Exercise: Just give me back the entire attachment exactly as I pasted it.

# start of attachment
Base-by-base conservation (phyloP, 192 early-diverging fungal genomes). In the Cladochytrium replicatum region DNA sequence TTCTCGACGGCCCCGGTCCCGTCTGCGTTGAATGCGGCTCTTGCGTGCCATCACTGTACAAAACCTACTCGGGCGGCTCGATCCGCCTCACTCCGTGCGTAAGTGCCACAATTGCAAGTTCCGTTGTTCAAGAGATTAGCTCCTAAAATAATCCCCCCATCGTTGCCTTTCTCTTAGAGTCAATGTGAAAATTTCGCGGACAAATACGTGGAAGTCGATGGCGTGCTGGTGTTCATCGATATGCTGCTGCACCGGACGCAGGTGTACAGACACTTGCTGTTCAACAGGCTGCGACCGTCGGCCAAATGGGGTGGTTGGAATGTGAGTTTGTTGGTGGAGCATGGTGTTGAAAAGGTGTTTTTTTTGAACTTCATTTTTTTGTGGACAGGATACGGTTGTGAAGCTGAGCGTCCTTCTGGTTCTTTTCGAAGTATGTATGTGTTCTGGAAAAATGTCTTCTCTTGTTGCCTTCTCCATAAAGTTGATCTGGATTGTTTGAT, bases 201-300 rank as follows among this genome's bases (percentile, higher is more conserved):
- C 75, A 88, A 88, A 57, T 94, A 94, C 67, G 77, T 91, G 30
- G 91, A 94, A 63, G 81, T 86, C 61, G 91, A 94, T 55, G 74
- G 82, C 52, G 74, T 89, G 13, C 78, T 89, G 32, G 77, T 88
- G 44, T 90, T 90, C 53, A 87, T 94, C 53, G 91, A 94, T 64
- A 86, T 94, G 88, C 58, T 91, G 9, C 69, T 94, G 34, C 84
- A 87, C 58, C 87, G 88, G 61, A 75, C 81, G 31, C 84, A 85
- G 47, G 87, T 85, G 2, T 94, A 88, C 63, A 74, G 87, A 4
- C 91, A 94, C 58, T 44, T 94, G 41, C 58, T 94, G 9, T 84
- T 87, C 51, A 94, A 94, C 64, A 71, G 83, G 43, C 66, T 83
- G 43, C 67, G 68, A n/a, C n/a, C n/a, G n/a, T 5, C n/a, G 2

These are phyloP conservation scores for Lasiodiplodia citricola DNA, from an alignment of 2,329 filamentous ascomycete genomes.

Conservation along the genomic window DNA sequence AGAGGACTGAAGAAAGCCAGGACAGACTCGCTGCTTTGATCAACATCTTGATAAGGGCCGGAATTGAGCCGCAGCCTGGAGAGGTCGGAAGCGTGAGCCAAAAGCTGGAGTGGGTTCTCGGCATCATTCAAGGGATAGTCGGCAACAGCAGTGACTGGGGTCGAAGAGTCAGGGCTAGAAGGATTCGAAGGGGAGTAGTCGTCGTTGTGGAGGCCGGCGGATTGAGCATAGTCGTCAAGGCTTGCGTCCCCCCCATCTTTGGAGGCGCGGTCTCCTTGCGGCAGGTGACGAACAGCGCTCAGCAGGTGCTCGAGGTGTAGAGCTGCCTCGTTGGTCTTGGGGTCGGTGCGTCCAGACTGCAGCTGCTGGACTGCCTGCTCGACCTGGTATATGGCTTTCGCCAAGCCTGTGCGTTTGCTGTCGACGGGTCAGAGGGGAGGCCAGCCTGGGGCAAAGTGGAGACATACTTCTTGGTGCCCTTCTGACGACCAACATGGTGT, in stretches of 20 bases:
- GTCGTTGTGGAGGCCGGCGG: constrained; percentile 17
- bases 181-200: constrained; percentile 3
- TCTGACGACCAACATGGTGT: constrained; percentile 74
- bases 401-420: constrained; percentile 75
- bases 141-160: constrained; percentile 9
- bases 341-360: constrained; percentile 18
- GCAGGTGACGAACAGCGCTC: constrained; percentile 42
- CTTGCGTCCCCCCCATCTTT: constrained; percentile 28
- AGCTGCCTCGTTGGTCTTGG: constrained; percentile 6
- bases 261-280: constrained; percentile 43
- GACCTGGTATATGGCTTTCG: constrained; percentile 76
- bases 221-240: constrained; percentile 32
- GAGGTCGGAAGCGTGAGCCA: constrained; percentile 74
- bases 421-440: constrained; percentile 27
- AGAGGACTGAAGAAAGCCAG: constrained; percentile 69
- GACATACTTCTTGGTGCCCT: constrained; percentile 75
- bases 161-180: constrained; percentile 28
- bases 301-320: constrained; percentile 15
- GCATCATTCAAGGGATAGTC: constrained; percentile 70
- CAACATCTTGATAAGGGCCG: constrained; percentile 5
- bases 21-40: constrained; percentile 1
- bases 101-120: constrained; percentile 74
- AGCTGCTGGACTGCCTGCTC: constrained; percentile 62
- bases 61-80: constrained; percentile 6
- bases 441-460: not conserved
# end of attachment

Base-by-base conservation (phyloP, 192 early-diverging fungal genomes). In the Cladochytrium replicatum region DNA sequence TTCTCGACGGCCCCGGTCCCGTCTGCGTTGAATGCGGCTCTTGCGTGCCATCACTGTACAAAACCTACTCGGGCGGCTCGATCCGCCTCACTCCGTGCGTAAGTGCCACAATTGCAAGTTCCGTTGTTCAAGAGATTAGCTCCTAAAATAATCCCCCCATCGTTGCCTTTCTCTTAGAGTCAATGTGAAAATTTCGCGGACAAATACGTGGAAGTCGATGGCGTGCTGGTGTTCATCGATATGCTGCTGCACCGGACGCAGGTGTACAGACACTTGCTGTTCAACAGGCTGCGACCGTCGGCCAAATGGGGTGGTTGGAATGTGAGTTTGTTGGTGGAGCATGGTGTTGAAAAGGTGTTTTTTTTGAACTTCATTTTTTTGTGGACAGGATACGGTTGTGAAGCTGAGCGTCCTTCTGGTTCTTTTCGAAGTATGTATGTGTTCTGGAAAAATGTCTTCTCTTGTTGCCTTCTCCATAAAGTTGATCTGGATTGTTTGAT, bases 201-300 rank as follows among this genome's bases (percentile, higher is more conserved):
- C 75, A 88, A 88, A 57, T 94, A 94, C 67, G 77, T 91, G 30
- G 91, A 94, A 63, G 81, T 86, C 61, G 91, A 94, T 55, G 74
- G 82, C 52, G 74, T 89, G 13, C 78, T 89, G 32, G 77, T 88
- G 44, T 90, T 90, C 53, A 87, T 94, C 53, G 91, A 94, T 64
- A 86, T 94, G 88, C 58, T 91, G 9, C 69, T 94, G 34, C 84
- A 87, C 58, C 87, G 88, G 61, A 75, C 81, G 31, C 84, A 85
- G 47, G 87, T 85, G 2, T 94, A 88, C 63, A 74, G 87, A 4
- C 91, A 94, C 58, T 44, T 94, G 41, C 58, T 94, G 9, T 84
- T 87, C 51, A 94, A 94, C 64, A 71, G 83, G 43, C 66, T 83
- G 43, C 67, G 68, A n/a, C n/a, C n/a, G n/a, T 5, C n/a, G 2

These are phyloP conservation scores for Lasiodiplodia citricola DNA, from an alignment of 2,329 filamentous ascomycete genomes.

Conservation along the genomic window DNA sequence AGAGGACTGAAGAAAGCCAGGACAGACTCGCTGCTTTGATCAACATCTTGATAAGGGCCGGAATTGAGCCGCAGCCTGGAGAGGTCGGAAGCGTGAGCCAAAAGCTGGAGTGGGTTCTCGGCATCATTCAAGGGATAGTCGGCAACAGCAGTGACTGGGGTCGAAGAGTCAGGGCTAGAAGGATTCGAAGGGGAGTAGTCGTCGTTGTGGAGGCCGGCGGATTGAGCATAGTCGTCAAGGCTTGCGTCCCCCCCATCTTTGGAGGCGCGGTCTCCTTGCGGCAGGTGACGAACAGCGCTCAGCAGGTGCTCGAGGTGTAGAGCTGCCTCGTTGGTCTTGGGGTCGGTGCGTCCAGACTGCAGCTGCTGGACTGCCTGCTCGACCTGGTATATGGCTTTCGCCAAGCCTGTGCGTTTGCTGTCGACGGGTCAGAGGGGAGGCCAGCCTGGGGCAAAGTGGAGACATACTTCTTGGTGCCCTTCTGACGACCAACATGGTGT, in stretches of 20 bases:
- GTCGTTGTGGAGGCCGGCGG: constrained; percentile 17
- bases 181-200: constrained; percentile 3
- TCTGACGACCAACATGGTGT: constrained; percentile 74
- bases 401-420: constrained; percentile 75
- bases 141-160: constrained; percentile 9
- bases 341-360: constrained; percentile 18
- GCAGGTGACGAACAGCGCTC: constrained; percentile 42
- CTTGCGTCCCCCCCATCTTT: constrained; percentile 28
- AGCTGCCTCGTTGGTCTTGG: constrained; percentile 6
- bases 261-280: constrained; percentile 43
- GACCTGGTATATGGCTTTCG: constrained; percentile 76
- bases 221-240: constrained; percentile 32
- GAGGTCGGAAGCGTGAGCCA: constrained; percentile 74
- bases 421-440: constrained; percentile 27
- AGAGGACTGAAGAAAGCCAG: constrained; percentile 69
- GACATACTTCTTGGTGCCCT: constrained; percentile 75
- bases 161-180: constrained; percentile 28
- bases 301-320: constrained; percentile 15
- GCATCATTCAAGGGATAGTC: constrained; percentile 70
- CAACATCTTGATAAGGGCCG: constrained; percentile 5
- bases 21-40: constrained; percentile 1
- bases 101-120: constrained; percentile 74
- AGCTGCTGGACTGCCTGCTC: constrained; percentile 62
- bases 61-80: constrained; percentile 6
- bases 441-460: not conserved